New year, new decade and plenty of new travel trends. Dana curates the latest batch for trends that speak to the ever-growing target of retired travelers. Want to reach an audience that has the time, money and inclination to travel? These five retiree travel trends are for you!
- More travel with the grandkids. We first talked about this trend in October with our blog: Skip-Gen Travel: Get Familiar With Gramping. Well, the grandparent-grandchild travel trend shows no signs of slowing down, according to another trend predictor, citing a 2019 AARP Travel Trend Survey that states 32% of grandparents have taken their grandkids on “skip-generation” (skip-gen) trips. You can piggyback this trend by offering skip-gen promotions and packages, as well as including skip-gen content in your marketing efforts. For inspiration, check out Road Scholar, which offers over 150 trips geared to grandparents and family. Or see how the respected tour company Tauck speaks to this target with planning ideas for grandparent-grandchild trips.
- On the heels of the slow food movement is slow travel. The saying “the journey is as important as the destination” is at the heart of slow travel, which was named among 2020 travel trends by ABTA, the UK’s largest travel association. With more available free time, retirees are prime candidates for the slow travel trend, which extends time in destinations to connect with the local people and culture. Slow travel can also reduce a trip’s footprint and be more supportive of the local community. Fodor’s names slow travel one of the best travel trends and calls it a mindset as much as a mode of travel. More time to stop and smell the roses or sit and people-watch at a sidewalk café? We’re in.
- Trains before planes? Strolling hand in hand with the slow travel trend is the rise of train travel, where available. Thanks to the efforts of activist Greta Thunberg and others, travelers are thinking of ways to reduce their carbon footprint by avoiding flygskam (flight shame). Eliminating short-haul flights is a good first step, and retirees are fortunate enough to have the time to enjoy a more leisurely pace of travel. Booking.com 2020 travel trends elaborate on the slow travel trend by noting that “over half (57%) of travelers already don’t mind spending more time traveling to reach their destination if they’re taking a unique mode of transport.” Make that a train journey on the Orient Express or through the Canadian Rockies, please!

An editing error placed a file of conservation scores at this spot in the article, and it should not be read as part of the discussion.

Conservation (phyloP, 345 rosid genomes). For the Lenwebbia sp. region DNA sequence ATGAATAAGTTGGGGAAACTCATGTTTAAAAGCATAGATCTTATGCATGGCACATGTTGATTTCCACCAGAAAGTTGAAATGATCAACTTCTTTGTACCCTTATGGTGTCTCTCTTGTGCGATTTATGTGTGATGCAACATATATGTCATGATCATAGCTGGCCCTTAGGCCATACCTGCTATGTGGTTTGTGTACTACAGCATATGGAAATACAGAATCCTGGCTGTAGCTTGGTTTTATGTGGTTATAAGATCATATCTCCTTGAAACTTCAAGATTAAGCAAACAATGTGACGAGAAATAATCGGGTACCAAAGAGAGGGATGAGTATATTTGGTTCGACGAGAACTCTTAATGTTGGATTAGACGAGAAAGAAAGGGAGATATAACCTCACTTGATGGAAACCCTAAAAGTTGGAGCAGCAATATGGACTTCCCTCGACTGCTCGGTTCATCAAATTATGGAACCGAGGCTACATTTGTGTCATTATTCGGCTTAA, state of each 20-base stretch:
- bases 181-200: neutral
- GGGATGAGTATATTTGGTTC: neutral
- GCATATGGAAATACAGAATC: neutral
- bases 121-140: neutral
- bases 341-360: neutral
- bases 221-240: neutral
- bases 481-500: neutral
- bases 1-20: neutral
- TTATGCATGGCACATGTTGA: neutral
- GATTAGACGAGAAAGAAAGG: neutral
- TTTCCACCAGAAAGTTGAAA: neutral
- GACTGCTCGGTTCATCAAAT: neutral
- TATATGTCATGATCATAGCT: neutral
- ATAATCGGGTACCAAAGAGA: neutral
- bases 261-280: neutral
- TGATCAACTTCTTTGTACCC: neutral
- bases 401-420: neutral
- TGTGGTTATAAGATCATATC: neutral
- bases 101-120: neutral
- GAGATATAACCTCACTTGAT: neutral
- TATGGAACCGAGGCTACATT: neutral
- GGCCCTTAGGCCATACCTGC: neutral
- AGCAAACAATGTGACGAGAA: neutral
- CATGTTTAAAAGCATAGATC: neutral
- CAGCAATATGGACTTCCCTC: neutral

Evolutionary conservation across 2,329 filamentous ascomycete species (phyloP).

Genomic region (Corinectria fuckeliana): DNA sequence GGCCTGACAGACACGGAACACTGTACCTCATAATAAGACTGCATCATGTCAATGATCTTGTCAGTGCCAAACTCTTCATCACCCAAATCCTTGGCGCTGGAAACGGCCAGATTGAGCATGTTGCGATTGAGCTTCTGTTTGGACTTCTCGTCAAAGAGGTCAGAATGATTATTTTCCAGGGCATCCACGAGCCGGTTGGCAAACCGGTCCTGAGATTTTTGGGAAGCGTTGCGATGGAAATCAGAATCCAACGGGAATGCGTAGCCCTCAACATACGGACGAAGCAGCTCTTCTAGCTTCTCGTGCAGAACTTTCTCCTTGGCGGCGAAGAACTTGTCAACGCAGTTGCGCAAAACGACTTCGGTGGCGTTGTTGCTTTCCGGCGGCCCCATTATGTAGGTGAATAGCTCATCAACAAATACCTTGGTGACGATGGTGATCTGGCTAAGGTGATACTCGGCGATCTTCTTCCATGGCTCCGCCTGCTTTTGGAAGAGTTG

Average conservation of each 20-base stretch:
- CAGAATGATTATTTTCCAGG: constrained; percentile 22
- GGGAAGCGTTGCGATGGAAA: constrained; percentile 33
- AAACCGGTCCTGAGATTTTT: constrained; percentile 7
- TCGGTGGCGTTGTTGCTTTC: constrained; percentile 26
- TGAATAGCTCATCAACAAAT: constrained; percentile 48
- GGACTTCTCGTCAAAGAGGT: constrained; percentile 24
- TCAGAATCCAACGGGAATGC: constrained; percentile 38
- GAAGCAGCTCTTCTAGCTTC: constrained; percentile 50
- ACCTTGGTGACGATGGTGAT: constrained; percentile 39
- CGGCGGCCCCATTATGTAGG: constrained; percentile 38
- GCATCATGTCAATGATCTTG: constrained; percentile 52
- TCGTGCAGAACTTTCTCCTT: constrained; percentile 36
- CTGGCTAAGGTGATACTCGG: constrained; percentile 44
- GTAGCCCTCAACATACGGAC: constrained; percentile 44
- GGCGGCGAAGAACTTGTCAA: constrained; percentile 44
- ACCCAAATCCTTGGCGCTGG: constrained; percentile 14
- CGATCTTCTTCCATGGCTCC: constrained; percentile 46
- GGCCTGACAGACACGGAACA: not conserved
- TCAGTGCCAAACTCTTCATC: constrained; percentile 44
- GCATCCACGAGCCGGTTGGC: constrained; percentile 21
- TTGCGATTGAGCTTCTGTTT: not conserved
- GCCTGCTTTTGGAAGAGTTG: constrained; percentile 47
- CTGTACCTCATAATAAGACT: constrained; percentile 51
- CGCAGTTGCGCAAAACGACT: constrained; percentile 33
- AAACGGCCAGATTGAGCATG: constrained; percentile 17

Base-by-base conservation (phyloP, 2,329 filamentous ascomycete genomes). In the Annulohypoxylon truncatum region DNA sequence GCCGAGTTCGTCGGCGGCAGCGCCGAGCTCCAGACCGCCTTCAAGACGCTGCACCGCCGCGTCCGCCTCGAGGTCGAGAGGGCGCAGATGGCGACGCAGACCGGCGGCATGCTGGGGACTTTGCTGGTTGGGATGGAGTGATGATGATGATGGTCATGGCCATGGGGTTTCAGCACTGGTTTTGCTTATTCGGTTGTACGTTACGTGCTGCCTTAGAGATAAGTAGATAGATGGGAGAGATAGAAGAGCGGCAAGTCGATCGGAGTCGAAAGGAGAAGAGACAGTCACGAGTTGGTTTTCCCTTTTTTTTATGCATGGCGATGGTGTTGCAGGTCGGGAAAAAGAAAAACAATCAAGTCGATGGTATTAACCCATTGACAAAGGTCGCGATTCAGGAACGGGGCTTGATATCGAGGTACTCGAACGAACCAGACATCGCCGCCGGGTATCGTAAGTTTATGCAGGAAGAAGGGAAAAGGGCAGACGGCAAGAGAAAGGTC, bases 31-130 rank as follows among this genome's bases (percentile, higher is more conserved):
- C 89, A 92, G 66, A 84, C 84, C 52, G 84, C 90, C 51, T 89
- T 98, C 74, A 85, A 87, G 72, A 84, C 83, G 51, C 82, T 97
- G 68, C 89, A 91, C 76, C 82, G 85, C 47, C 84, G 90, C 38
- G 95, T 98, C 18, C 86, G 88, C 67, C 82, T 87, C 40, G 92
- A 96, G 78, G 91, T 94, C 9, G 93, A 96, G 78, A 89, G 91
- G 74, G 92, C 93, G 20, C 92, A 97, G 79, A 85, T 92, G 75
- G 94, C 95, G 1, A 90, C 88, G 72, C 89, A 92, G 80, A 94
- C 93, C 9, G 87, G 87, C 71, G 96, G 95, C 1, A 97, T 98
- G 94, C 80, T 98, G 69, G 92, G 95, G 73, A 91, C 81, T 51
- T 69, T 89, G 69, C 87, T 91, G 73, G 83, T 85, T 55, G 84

- Solos will have their day…and say. Due to choice or circumstances, more retirees will be traveling solo. According to a Forbes article posted late last year, the solo travel trend has been growing for the past decade with search for “solo female travel” gaining more traction. Key to reaching this segment is proactively addressing the concerns, frustrations and fears that a solo traveler, especially an older female, may have. (For more on this trend, read our blog 4 Ways to Win Over Solo Travelers.)
- Finding your roots. DNA tests are popular, and now savvy travel companies are taking it a step further with ancestry trips. Ancestry.com calls it DNA travel, while others refer to it as heritage travel. Whatever you call it, retirees will be eager to find their roots on trips to Italy, Ireland and more. However, you don’t have to go overseas to connect with your past. If your destination is rich with history, combine it with genealogy to create a heritage experience. (For instance, the Holladay House B&B in Orange, Virginia makes the most of its proximity to local historic archives with a Genealogy & Research Travel package.) Of course, heritage trips are popular for multigenerational travel, another retiree travel trend that’s still going strong.
Don’t miss out on this lucrative demographic. Contact Lynn Kaniper at 609.466.9187 ext. 117 or firstname.lastname@example.org, and let’s talk.